The opinion of the court was delivered by: POLLAK
In an Opinion filed yesterday, Judge Shapiro and I have addressed certain common questions of law posed by appeals from convictions of thirteen persons found guilty of criminal contempt in bench trials conducted by magistrates. United States v. Wright, 516 F. Supp. 1113 (E.D.Pa.1981). We have determined that all the convictions must be set aside for the reason that the waivers executed by each of the thirteen appellants of their entitlement to trial before a district judge were not in conformity with the current statutory provision defining the form of waiver. In accordance with that Opinion, we yesterday entered a joint Order reversing the thirteen convictions.
In our Opinion, Judge Shapiro and I noted that we would, in separate opinions, review the sufficiency of the evidence in the cases for which each of us had particular appellate responsibility. We explained that the purpose of this review would be to determine whether the Government had failed to prove a minimally sufficient factual case as to any of the appellants. A determination that the Government had not made out a sufficient case would, as to that appellant, require the entry of a verdict of acquittal; for to give the Government a chance, at a second trial, to turn insufficient proof into sufficient proof would transgress the double jeopardy clause of the Constitution.
This Opinion examines the evidence adduced as to the five persons Joseph Wright, John Lafferty, Francis Brown, David Josaphovitch, and William Lafferty whose convictions, pursuant to a bench trial conducted by Magistrate Naythons, have been appealed to me.
The standard of review requires the entry of a verdict of acquittal only if there was not substantial evidence, viewed in the light most favorable to the Government, to uphold a guilty verdict; only a "clear" failure of the Government to meet that burden, Burks v. United States, 437 U.S. 1, 17, 98 S. Ct. 2141, 2150, 57 L. Ed. 2d 1 (1978), would preclude a new trial.
The asserted insufficiency of the Government's evidence arises from what appellants perceive as the Government's failure to prove that they had actual notice of Judge Broderick's April 1, 1980 Order. Apparently acknowledging that such proof is required, the Government argues that there was sufficient circumstantial evidence of such notice.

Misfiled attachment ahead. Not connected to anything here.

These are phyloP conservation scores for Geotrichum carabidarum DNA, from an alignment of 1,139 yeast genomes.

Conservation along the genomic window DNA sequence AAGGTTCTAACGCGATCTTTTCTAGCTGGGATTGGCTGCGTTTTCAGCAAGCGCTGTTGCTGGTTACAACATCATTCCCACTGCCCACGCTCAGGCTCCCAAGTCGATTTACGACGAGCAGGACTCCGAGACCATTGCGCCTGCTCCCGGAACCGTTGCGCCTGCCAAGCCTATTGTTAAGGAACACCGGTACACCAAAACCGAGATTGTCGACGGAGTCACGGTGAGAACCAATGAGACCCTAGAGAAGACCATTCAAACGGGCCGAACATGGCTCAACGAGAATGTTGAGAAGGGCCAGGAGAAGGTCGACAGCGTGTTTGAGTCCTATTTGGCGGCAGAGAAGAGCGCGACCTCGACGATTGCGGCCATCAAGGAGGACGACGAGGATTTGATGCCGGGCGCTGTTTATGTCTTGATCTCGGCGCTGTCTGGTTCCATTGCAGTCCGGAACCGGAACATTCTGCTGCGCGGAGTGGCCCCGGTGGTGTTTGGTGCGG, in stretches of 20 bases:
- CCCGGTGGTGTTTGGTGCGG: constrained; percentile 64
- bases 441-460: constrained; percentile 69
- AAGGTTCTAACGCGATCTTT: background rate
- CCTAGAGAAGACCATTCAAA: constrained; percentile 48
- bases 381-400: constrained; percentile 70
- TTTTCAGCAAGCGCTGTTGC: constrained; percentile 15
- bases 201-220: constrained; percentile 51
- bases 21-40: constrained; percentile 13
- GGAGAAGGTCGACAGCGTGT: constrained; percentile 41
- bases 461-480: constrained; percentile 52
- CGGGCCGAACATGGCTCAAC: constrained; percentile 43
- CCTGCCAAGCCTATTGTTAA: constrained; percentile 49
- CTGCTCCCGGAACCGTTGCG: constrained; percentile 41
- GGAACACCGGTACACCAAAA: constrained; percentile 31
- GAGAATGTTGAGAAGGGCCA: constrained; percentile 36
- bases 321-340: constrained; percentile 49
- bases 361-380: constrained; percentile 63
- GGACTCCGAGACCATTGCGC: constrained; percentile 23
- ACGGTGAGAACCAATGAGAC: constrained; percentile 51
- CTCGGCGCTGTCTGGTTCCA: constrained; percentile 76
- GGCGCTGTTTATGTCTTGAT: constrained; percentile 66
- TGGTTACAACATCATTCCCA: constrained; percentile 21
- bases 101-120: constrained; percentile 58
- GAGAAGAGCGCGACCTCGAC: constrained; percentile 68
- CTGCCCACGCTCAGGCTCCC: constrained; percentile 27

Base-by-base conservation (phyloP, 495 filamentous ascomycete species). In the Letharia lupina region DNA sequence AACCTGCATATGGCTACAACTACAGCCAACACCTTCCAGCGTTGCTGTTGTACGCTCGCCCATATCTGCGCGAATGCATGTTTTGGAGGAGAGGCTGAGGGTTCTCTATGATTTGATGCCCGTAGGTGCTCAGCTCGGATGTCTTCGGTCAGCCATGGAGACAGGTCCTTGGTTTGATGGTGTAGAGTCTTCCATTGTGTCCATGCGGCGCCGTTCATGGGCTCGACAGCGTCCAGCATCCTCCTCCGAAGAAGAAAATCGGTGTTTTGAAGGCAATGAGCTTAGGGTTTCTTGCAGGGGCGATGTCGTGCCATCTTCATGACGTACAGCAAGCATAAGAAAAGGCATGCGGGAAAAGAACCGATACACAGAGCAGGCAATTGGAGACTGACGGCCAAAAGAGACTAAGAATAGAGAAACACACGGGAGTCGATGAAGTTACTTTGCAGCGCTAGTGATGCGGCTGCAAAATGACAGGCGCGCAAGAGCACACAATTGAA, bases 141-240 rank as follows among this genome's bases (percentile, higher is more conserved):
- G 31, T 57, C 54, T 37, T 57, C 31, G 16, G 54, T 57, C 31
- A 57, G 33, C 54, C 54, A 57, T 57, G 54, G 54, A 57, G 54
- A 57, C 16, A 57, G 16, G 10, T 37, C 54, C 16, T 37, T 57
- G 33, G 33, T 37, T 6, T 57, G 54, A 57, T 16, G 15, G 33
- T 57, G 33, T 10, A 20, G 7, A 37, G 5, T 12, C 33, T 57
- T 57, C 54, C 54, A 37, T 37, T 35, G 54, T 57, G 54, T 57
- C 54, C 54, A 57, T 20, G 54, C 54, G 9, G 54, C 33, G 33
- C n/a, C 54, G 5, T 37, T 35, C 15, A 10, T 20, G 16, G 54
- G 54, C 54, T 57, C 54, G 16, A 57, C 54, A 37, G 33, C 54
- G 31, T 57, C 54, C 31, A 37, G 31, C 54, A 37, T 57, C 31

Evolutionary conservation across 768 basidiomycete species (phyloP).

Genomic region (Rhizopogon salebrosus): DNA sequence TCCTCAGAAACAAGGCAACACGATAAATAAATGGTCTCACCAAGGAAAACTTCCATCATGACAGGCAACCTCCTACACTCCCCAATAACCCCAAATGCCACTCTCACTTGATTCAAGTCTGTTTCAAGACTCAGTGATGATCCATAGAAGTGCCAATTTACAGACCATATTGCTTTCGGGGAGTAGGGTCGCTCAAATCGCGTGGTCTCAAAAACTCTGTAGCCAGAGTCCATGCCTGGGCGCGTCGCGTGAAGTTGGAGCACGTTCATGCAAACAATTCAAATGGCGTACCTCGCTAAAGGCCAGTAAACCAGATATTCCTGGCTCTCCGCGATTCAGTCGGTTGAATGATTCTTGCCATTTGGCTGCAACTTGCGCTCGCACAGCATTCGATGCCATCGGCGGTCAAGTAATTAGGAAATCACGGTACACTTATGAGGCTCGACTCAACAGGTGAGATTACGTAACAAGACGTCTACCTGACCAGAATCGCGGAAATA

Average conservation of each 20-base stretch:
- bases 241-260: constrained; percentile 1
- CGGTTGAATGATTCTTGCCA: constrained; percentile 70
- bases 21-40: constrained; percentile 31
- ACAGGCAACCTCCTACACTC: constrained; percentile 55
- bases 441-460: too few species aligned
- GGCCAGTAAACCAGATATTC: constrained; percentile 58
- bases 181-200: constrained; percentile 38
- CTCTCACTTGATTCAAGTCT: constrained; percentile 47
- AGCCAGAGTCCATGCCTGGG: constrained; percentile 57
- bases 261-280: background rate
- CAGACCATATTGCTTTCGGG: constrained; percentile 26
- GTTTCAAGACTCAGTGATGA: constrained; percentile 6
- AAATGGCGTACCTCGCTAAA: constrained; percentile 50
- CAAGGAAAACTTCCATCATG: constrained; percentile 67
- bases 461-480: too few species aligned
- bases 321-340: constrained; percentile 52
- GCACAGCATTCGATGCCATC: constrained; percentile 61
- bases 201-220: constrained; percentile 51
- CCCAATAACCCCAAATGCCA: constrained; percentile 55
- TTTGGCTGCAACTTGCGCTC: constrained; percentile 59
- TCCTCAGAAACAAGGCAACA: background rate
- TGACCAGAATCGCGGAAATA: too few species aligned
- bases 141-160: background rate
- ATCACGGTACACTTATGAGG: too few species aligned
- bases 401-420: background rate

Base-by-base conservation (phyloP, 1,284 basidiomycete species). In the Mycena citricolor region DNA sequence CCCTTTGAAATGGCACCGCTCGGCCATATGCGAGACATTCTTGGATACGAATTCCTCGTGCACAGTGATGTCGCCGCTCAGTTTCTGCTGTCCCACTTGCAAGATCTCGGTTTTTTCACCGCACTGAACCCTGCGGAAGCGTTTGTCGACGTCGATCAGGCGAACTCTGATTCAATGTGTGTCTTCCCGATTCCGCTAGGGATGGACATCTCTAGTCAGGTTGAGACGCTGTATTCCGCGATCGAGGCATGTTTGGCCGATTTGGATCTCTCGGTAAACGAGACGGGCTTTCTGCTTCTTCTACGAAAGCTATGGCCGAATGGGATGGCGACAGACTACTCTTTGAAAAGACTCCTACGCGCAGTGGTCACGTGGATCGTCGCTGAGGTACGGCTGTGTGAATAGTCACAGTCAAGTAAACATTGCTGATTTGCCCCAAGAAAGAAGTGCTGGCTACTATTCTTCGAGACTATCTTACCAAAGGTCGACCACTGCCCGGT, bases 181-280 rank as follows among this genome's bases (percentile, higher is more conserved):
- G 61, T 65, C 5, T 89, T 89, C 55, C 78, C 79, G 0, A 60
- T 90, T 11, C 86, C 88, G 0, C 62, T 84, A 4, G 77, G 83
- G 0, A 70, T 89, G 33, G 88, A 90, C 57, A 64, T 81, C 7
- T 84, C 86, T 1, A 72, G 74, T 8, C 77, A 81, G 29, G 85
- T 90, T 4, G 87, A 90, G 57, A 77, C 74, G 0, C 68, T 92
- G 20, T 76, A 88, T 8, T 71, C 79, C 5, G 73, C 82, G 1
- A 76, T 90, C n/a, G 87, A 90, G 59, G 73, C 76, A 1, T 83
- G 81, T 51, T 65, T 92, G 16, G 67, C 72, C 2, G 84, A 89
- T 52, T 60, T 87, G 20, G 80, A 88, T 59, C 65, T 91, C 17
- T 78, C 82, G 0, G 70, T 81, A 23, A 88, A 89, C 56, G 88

The evidence on this issue consisted of (1) notice of the Order conveyed to the community at large, through newspaper articles, and otherwise, and service of the Order upon certain local community groups opposed to the Whitman Park project,
and (2) photographs of certain appellants at the scene of the prohibited demonstrations, taken both before and after an announcement of the Order by United States Marshal Edward Schaffer.
The first category of evidence has, however, no relevance where, as here, nothing was introduced showing that any of the appellants either (1) subscribed to or read the newspapers, or (2) was a member of any of the served community groups.
The second category of evidence the photographs showed that Marshal Schaffer, using an electronic bullhorn, made the announcement to the somewhat noisy crowd in an area roughly one short block long and fifty feet wide. Appellants John Lafferty, David Josaphovitch and Francis Brown were the subjects of photographs taken just before and after Marshal Schaffer's announcement. This is sufficient circumstantial evidence to support the inference that these appellants actually heard the announcement.
These cases are remanded to Magistrate Naythons for (1) the entry of judgments of acquittal with respect to William Lafferty and Joseph Wright, and (2) further proceedings with respect to John Lafferty, David Josaphovitch and Francis Brown in ...